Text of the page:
Every 21st Century parent needs a holiday digital parenting checklist that describes the tasks to accomplish between purchasing a new digital device and watching a child gleefully unwrap it. A list gives parents a head start, helping them understand challenges, set explanations and guidelines, anticipate problems, and most importantly, set the stage for responsible and respectful use of extraordinarily powerful devices.
Many parents I speak with point out how little time they have to go through this sort of checklist — but the time spent now is nothing compared the time drain that occurs after your child experiences a connected world problem. It’s worth your time to consider the checklist now.
The MediaTechParenting 2015
Digital Parents’ Holiday and Beyond Checklist
- Open the device, set it up and then play around enough to become familiar. You don’t need to know everything — your child will discover lots more fairly quickly — but as a parent you need to know basic information about the item you are handing to your child.
- Have a trusted adult friend set it up for you — while you watch — if you really cannot do it by yourself.
- Most devices have restrictions that can be set and locked. If you are purchasing one of the wonderful robots or communication devices, be sure to think about how much personal information your child needs to provide.
- Think about ownership. Many kids believe that the device, especially a mobile phone, is theirs to use however they choose. What will you tell your child about ultimate decision-making? A good resources is Janis Burley Hofmann’s 2012 letter to her son about his new mobile phone.
- How will you set up app purchasing? Will you have an account with a password so that your child must check in when purchasing an app or will your child be able to do it independently? If you child has a app-purchasing account from a school device, do you keep an eye on it?
- Look over the web resources for digital device agreements and contracts, choose one that works for you and your family members, and wrap it with the present. Expect to make regular revisions and encourage collaboration. Also check out my Rules-of-the-Digital-Road blog post.
- Write down the expectations you have for your child when he or she uses the phone to communicate, the camera to take pictures, or the apps to share photos, videos and chats. The instantaneous nature of connected life means that your child — most of the way through the teen years — makes sudden, potentially public decisions at a time in life when impulse control is only gradually developing.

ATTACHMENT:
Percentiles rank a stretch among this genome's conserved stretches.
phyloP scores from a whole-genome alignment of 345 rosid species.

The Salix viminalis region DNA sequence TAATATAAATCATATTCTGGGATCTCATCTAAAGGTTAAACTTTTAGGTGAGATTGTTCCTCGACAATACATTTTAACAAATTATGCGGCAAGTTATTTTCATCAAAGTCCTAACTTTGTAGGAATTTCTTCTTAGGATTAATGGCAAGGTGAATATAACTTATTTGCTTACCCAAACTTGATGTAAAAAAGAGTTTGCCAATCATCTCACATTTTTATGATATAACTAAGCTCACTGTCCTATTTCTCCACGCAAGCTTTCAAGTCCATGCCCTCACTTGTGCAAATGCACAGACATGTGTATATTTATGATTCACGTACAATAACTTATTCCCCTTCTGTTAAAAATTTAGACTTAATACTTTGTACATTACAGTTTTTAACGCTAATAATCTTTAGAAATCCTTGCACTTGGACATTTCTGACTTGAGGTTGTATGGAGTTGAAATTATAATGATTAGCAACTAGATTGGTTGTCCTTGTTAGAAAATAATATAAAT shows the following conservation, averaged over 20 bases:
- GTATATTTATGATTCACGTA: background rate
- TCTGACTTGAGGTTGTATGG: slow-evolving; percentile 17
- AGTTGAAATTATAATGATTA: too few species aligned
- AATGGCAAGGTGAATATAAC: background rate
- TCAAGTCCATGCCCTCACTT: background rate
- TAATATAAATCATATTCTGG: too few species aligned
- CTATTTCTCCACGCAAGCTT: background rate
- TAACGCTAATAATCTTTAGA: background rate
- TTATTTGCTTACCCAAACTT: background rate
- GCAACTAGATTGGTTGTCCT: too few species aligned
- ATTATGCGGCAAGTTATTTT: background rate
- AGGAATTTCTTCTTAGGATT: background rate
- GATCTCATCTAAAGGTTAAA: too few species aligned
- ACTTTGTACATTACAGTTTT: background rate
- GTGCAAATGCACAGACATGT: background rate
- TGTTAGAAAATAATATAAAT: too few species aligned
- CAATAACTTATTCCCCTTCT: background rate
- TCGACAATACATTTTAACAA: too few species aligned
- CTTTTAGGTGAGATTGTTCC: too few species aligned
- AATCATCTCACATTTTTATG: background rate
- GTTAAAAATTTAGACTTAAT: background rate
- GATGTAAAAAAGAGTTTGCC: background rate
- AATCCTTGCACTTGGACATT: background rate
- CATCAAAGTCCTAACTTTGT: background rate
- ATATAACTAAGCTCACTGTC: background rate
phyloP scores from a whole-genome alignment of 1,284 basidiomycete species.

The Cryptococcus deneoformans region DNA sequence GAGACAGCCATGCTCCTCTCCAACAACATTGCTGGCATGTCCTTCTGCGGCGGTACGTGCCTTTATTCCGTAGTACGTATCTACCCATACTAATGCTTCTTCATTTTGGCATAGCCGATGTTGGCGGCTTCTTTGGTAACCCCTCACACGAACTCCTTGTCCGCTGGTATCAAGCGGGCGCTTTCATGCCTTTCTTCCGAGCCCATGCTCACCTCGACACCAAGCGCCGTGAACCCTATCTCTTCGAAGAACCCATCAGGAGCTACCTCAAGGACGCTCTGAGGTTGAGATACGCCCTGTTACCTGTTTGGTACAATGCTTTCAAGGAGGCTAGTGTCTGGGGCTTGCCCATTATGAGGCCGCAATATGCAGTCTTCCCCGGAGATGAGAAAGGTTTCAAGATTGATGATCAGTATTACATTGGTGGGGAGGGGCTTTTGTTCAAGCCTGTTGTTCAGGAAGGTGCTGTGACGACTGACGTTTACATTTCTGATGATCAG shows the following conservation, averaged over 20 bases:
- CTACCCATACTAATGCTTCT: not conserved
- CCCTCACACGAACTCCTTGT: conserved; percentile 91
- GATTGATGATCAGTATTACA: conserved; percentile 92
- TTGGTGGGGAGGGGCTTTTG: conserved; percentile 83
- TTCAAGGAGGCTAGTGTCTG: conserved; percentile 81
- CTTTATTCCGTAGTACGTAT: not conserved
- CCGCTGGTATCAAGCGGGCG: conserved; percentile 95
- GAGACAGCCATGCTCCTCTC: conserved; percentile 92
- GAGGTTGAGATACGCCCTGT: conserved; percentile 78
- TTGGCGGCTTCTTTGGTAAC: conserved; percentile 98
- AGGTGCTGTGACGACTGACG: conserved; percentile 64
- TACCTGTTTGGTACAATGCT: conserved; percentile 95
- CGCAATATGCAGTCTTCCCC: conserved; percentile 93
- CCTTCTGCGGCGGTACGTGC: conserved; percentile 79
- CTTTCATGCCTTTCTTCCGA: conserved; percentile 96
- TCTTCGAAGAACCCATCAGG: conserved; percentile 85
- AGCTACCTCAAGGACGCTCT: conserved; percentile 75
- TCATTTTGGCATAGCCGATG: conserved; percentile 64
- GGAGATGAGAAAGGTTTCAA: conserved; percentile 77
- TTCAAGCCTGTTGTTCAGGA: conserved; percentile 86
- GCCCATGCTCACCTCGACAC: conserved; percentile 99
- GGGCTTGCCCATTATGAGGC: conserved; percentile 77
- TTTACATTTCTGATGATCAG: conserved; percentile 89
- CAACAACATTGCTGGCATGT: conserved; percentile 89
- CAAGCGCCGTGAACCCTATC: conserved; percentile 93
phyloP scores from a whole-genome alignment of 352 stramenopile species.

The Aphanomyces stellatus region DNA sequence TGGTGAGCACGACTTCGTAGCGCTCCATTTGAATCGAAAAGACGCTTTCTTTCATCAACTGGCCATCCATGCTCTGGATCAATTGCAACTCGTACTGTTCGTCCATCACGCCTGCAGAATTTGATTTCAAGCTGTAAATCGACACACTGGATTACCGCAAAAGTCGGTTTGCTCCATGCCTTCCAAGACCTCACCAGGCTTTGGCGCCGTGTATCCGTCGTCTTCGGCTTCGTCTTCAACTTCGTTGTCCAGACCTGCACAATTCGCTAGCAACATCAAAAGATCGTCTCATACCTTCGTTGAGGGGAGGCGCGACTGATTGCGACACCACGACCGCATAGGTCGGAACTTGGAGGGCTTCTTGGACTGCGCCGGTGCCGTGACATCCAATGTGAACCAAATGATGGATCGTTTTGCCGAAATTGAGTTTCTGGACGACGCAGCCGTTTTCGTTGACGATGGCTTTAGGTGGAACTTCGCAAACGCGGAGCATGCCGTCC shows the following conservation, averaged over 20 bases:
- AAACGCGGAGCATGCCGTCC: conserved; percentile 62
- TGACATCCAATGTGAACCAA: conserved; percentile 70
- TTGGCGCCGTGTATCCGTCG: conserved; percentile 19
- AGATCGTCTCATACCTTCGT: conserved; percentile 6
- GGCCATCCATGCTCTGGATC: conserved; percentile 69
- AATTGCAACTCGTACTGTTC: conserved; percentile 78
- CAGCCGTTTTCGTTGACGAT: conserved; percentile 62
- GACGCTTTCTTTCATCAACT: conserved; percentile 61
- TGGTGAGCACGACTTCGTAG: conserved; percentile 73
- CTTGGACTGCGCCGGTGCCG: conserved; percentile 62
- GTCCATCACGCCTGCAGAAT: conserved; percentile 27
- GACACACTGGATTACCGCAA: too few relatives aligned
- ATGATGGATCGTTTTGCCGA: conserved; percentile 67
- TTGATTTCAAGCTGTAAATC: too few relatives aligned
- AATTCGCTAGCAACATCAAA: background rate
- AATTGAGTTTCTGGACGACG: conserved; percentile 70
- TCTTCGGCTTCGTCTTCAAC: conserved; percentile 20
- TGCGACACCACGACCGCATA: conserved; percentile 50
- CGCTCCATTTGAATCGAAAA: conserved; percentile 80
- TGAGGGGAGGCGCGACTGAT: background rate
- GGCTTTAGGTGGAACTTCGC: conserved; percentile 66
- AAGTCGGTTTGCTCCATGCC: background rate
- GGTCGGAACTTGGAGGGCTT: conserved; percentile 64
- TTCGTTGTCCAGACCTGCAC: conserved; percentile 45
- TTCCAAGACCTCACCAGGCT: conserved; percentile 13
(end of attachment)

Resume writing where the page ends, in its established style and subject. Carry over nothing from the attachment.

- Consider when and where family members will charge devices. Charging devices in bedrooms is unwise. Read a post at the Center on Media and Child Health (CMCH) about promoting sleep and getting media devices out of kids bedrooms.
- Decide where and when devices will be used and not used in your family. Our conversation skills are going down hill, so be sure that your family has plenty of time for interesting face-to-face conversations. Read Sherry Turkle’s new book, Reclaiming Conversation or check out my October 2015 blog post that includes some of the reviews for Turkle’s book.
- Plan to talk about anonymity — before your child leaves the house with the device. It’s critical for young people to understanding that anonymity, in truth, does not really exist even though it sometimes feels like it does. Read Most Teens Don’t Use Anonymous Apps: Advice for Those Who Do over at ConnectSafely.org.
- Know what digital knowledge your child should possess and at what age various concepts should be understood before using a digital device. Check out Digital Literacy 101 For Kids, a post that describes the connected-world information that children should master before receiving a digital device.
- Think about how you model for and mentor your child. Do you use the mobile phone in the car? Do you ask your child to wait when you are responding to an email or text? Do you use a phone at a family meal? Do you use one at a child’s assembly presentation or athletic event? Children are more likely to imitate what we do rather than what we say. After all your goal is to promote health and wellness for everyone in your family, and digital wellness is one part of that.
Digital parenting is a challenge. Many of us mentor and guide our 21st Century children on issues and topics we wish we knew more about (or at least as much as the kids do) but according to a recent study commissioned by the Family Online Safety Institute (FOSI), parents report that they are feeling more and more confident about managing digital kids when they use technology. Moreover, on the whole, parents worry less and feel more positive about the various ways that technology affects their children.
What’s important to remember anytime you do not feel quite sure of yourself is that while our understanding about any specific device may ice minimal, we know exactly how we what our children to mature and grow into thoughtful and responsive citizens.
“We have to parent in the digital. We can’t just say, ‘I don’t get it.’ “
Michael Rich, MD, Center on Child & Media Health, Boston Children’s Hospital